Between the World and Me
152 pp. Spiegel & Grau.
When my son Moses was baptized I wrote him a letter about what baptism means for me. It was very much a letter from a pastor-mom to her son, touching on both the personal and theological, each in their turn. I read the letter that morning in lieu of a sermon, inviting the congregation to “eavesdrop” on my conversation with Moses, my baptism gift to him.
As I began reading Ta-Nehisi Coates’ Between the World and Me, I was reminded of my baptism letter. Coates wrote this book as a letter to his son, and the book is an invitation to eavesdrop on that father-son conversation. That invitation is a tremendous gift to anyone who picks up this small, but powerful, memoir. Coates invites the reader into his experiences as a black man in America, and offers a perspective I was stretched in experiencing. Coates is well known in the journalistic community for taking strong and often controversial positions on issues of race. Several days later, I’m still mulling over this book, and wondering what changes it may have wrought in me.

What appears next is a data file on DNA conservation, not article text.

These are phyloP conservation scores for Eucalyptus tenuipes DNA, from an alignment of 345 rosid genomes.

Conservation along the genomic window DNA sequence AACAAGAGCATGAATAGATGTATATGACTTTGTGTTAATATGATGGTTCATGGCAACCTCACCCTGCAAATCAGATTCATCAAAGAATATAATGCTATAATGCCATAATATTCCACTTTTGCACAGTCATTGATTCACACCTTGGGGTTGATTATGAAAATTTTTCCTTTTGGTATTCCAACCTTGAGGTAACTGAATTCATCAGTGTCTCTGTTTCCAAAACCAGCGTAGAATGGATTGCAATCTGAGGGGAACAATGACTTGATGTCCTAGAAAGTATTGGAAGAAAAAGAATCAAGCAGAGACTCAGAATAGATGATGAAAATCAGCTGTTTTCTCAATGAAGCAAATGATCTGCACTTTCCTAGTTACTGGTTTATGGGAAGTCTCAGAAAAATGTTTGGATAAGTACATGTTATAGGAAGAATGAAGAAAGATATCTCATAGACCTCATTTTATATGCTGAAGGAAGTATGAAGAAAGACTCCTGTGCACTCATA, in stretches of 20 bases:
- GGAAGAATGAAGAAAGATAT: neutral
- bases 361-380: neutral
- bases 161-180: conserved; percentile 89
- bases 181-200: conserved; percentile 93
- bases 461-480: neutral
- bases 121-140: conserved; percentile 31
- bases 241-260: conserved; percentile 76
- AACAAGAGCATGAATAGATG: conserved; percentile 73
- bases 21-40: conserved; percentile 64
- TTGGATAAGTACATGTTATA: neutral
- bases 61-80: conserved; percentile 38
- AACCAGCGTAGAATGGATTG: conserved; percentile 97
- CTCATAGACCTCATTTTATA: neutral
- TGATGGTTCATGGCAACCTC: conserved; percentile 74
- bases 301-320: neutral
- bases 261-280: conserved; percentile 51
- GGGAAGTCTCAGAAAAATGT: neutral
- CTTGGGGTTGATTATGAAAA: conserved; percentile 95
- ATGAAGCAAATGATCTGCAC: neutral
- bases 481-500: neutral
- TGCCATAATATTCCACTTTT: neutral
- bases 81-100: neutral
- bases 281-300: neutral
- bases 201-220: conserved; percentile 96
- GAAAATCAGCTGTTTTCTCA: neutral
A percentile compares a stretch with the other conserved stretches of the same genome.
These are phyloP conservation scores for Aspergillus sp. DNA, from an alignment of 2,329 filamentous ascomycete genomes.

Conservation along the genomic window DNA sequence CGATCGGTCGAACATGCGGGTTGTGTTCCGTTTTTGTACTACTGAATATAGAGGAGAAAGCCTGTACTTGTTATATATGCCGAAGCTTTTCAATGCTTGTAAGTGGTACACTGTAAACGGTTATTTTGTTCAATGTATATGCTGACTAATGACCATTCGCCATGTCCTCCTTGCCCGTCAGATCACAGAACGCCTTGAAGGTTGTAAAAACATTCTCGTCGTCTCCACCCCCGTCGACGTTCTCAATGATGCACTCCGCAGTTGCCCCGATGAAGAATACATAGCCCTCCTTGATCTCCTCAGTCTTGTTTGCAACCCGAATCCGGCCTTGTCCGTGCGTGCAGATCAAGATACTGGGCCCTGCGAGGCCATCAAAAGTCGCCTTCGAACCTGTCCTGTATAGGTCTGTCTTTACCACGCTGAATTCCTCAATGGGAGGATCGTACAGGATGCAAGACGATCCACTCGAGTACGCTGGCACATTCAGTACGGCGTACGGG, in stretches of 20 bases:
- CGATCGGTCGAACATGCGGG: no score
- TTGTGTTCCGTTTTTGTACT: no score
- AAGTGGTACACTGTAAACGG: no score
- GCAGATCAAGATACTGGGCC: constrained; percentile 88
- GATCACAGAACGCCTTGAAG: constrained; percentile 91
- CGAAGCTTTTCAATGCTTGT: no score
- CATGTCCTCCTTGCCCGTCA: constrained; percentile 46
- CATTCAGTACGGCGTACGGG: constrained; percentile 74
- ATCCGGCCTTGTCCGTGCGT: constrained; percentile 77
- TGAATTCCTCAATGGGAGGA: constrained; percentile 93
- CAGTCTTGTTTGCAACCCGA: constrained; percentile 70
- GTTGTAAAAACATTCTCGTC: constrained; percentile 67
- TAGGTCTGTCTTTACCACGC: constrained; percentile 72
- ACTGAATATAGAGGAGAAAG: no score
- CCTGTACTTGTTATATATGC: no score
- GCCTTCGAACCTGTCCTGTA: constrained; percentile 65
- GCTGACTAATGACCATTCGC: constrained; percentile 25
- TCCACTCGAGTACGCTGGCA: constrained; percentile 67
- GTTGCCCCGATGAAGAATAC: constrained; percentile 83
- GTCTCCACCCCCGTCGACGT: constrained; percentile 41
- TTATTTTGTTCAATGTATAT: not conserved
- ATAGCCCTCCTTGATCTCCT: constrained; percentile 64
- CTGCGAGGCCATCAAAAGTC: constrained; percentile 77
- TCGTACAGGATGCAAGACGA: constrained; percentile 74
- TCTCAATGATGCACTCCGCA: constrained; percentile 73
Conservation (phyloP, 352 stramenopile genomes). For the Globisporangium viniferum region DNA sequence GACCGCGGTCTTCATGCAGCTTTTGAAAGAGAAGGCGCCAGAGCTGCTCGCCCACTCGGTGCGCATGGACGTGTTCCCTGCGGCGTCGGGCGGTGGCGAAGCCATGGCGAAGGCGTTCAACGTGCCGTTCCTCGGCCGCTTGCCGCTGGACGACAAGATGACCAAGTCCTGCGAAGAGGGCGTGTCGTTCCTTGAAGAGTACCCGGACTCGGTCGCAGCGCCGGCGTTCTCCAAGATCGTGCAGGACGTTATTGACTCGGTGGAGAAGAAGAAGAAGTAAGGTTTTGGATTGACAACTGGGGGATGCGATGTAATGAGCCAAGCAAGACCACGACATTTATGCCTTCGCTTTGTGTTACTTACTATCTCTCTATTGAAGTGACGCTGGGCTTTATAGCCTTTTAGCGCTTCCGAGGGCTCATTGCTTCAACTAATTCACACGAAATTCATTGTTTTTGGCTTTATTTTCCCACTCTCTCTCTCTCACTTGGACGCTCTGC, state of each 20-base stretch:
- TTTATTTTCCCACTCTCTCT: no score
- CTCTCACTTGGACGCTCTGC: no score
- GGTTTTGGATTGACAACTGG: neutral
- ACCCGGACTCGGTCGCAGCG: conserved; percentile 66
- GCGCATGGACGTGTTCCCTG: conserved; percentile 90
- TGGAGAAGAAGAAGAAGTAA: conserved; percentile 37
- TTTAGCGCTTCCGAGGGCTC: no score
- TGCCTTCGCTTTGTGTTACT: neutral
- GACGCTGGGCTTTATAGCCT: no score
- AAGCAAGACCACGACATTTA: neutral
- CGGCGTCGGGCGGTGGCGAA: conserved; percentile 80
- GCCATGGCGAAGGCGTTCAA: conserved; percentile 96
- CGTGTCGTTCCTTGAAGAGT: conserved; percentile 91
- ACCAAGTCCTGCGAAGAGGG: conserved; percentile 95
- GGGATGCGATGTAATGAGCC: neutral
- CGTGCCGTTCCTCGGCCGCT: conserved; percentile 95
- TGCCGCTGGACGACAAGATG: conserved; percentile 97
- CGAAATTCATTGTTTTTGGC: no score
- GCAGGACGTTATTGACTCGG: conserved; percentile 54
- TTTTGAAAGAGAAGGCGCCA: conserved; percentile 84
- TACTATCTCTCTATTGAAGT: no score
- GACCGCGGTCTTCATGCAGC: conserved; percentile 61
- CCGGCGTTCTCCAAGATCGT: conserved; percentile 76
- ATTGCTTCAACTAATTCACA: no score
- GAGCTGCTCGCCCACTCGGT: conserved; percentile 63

Coates’ writing hovers somewhere in the vague, liminal space between poetry and prose, Read more